Disclaimer: This post does not contain affiliate links.
As a self-professed bookworm, it’s rather embarrassing to admit that it has been a struggle to recapture that passion I once had. That need to devour a book in one sitting, buried under blankets and running under the sun of another world. And I’m grateful that the book I picked to reignite that fire was The Kite Runner by Khaled Hosseini.
“For you, a thousand times over.” -Hassan
Despite having only written three novels since his debut in 2003, Khaled Hosseini’s works have captured the world over, and I’m rather regretful that I’ve only just discovered him on a short flight to Jakarta for vacation late last year. The Kite Runner was an incredibly intimate look at the lives of Afghans in 1975, and the turmoil that it faced in the event of a political crisis that eventually led the nation to be under the Taliban rule. Hosseini effortlessly brings the reader along to witness the lives of the protagonist, Amir, and his friend, Hassan, and later on Hassan’s son, Sohrab as they grapple with the too-quickly changing environment and circumstances bigger than themselves.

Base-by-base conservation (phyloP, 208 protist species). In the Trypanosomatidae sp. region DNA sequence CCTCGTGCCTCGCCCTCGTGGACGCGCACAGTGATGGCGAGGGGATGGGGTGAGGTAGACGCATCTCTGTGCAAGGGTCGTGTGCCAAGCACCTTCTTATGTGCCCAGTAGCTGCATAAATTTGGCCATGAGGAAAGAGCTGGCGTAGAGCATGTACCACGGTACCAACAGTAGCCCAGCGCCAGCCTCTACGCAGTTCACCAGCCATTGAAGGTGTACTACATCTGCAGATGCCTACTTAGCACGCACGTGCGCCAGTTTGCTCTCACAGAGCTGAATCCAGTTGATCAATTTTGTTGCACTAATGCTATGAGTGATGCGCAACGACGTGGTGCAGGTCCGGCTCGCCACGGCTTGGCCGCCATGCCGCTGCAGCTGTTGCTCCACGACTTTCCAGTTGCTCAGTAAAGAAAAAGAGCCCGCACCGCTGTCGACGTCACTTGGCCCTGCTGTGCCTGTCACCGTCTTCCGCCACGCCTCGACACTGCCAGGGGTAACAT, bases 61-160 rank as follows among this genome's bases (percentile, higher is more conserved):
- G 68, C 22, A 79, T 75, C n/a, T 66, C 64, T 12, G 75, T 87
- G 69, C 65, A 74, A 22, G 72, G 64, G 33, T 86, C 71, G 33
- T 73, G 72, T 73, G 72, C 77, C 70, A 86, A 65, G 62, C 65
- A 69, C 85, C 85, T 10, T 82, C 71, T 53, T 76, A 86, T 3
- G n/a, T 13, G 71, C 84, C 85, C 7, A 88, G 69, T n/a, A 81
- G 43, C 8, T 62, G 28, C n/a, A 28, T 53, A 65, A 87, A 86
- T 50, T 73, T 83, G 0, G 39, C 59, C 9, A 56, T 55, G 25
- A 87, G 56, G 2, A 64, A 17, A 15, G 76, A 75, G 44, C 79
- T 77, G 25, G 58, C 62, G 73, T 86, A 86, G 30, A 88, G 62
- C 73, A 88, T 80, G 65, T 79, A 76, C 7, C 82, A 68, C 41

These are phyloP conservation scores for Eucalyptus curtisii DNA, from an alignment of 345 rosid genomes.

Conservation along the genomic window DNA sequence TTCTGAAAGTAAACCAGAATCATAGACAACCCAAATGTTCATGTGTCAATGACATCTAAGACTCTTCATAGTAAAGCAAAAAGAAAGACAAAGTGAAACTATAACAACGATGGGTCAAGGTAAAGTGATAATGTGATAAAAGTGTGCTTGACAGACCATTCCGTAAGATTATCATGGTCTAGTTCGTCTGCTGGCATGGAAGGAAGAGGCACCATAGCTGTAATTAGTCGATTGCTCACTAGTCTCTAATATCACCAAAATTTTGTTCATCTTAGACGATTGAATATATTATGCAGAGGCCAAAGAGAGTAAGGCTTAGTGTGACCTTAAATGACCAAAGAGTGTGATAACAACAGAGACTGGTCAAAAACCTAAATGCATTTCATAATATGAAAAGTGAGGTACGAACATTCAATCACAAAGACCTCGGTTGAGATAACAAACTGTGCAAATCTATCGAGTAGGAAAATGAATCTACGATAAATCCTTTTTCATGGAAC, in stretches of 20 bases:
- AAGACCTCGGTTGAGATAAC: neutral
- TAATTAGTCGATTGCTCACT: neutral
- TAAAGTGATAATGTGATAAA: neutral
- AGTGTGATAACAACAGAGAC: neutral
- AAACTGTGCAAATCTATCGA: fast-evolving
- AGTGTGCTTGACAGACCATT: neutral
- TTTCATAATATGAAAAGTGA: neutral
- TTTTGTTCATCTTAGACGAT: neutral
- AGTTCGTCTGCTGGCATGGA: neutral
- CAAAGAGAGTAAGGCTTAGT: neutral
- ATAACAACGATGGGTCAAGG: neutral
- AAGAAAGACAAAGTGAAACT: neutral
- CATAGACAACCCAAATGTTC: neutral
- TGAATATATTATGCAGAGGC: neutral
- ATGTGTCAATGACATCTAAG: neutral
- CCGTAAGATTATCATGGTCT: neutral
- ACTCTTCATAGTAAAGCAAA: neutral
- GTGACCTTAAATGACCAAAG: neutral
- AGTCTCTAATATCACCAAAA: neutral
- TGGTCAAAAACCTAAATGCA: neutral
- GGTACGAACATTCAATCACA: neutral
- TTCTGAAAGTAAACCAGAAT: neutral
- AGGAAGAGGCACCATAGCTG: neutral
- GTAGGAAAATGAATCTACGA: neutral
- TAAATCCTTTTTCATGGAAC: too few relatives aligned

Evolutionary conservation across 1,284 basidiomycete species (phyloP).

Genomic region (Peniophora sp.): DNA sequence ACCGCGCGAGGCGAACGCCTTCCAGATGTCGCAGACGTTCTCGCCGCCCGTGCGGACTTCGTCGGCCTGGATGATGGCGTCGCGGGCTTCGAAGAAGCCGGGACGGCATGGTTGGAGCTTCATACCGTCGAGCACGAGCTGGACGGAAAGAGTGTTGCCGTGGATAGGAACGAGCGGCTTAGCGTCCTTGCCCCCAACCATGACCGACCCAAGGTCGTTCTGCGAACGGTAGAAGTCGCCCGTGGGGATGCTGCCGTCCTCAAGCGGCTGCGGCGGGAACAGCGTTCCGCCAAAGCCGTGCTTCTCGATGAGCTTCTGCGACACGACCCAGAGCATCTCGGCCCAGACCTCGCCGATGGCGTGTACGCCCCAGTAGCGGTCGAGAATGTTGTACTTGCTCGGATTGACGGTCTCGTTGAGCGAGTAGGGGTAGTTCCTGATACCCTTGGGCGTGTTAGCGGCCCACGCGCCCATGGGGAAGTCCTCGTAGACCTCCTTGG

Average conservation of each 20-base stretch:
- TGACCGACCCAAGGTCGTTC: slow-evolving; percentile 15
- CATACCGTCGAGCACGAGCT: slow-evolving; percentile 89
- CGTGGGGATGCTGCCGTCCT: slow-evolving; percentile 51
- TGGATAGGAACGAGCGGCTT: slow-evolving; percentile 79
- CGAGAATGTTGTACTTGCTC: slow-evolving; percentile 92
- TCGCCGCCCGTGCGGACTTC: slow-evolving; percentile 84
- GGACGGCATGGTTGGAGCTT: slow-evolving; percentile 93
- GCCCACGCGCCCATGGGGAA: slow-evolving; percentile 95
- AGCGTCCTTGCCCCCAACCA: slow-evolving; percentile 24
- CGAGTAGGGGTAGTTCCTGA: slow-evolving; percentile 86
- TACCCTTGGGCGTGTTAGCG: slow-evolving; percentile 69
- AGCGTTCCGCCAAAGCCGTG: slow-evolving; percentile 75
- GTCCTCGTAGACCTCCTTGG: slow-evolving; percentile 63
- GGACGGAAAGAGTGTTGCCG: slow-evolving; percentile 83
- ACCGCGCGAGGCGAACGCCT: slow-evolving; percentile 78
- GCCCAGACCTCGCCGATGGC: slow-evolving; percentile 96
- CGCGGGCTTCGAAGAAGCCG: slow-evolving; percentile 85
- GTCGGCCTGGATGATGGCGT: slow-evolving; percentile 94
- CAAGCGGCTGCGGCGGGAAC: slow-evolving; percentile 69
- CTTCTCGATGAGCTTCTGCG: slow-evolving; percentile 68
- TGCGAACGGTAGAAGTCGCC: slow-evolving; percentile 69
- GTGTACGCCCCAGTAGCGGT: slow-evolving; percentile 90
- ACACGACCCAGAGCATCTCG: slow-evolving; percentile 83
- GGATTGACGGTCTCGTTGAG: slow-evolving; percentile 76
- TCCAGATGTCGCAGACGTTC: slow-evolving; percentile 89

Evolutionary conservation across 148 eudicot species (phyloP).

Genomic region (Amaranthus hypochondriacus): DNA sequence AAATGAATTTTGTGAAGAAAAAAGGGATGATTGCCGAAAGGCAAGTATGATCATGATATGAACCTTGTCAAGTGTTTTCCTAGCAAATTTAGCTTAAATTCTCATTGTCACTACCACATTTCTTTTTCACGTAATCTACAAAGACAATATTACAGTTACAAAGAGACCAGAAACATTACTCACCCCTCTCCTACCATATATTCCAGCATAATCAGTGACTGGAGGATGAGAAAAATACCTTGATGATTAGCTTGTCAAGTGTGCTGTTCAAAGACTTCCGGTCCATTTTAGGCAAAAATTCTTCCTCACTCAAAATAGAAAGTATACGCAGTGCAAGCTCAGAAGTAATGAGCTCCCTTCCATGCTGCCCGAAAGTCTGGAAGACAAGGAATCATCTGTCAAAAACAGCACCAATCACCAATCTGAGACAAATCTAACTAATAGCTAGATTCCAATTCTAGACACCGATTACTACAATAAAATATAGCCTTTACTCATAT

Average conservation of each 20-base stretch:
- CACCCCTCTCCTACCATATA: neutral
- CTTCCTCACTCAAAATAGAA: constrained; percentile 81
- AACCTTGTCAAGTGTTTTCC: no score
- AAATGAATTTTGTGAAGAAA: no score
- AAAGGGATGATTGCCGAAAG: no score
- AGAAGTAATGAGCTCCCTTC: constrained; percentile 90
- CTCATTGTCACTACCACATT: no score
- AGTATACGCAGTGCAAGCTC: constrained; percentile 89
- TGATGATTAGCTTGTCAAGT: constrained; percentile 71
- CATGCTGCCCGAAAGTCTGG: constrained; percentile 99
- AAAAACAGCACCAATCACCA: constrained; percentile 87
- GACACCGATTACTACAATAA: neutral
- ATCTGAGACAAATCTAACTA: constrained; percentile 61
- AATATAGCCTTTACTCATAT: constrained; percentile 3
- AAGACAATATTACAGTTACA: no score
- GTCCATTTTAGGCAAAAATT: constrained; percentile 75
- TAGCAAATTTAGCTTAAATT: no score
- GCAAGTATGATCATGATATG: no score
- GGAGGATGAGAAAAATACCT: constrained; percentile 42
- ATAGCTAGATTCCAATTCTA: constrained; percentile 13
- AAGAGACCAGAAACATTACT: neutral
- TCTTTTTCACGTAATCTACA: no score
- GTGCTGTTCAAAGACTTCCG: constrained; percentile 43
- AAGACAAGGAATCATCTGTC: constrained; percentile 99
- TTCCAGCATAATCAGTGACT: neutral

“You’re a prince, Hassan. You’re a prince and I love you.” -Amir
The Kite Runner deals with taboo issues like child rape and sex trafficking as well as the devastating effects they have on everyone involved, directly or otherwise, in a manner that is somewhat detached, but still feels all too real in the poignant details Hosseini shares. Amir and Hassan, who are particularly affected in their intertwined childhoods, handle them in different ways that aren’t particularly innocent or evil; merely human and with too little life experience as twelve-year-olds. Even as an adult, Amir lives with the burden of his decision as a child and endeavours to eradicate the shame and guilt by rescuing Sohrab, in a way that he couldn’t rescue Hassan once.
“Because when spring comes, it melts the snow flake one at a time, and maybe I just witnessed the first flake melting.” -Amir
What kept me reading The Kite Runner, more than the intriguing and surreal past of a land I know so little of, is how much the characters drew me to them. From Amir, who may not be as likeable as Hassan’s eternal cheerfulness, but resonates with us in his humanity, to Farid, the crotchety but loyal taxi driver with a poor family rich in hospitality. It is incredible to see myself in parts of many of the characters, and that allowed me to be a little more understanding of Amir’s fear, of Hassan’s unwavering love, of Sohrab’s detachment with the idea of living.
The Kite Runner may have debuted 14 years ago, but it is timeless in the way the story unfolds and captures the essence of humanity; from a place of light within us to the darkness that continuously threatens to devour that light. It is a book that enlightens and entertains all at once, and is impossible to remain indifferent to its charm of love and hope.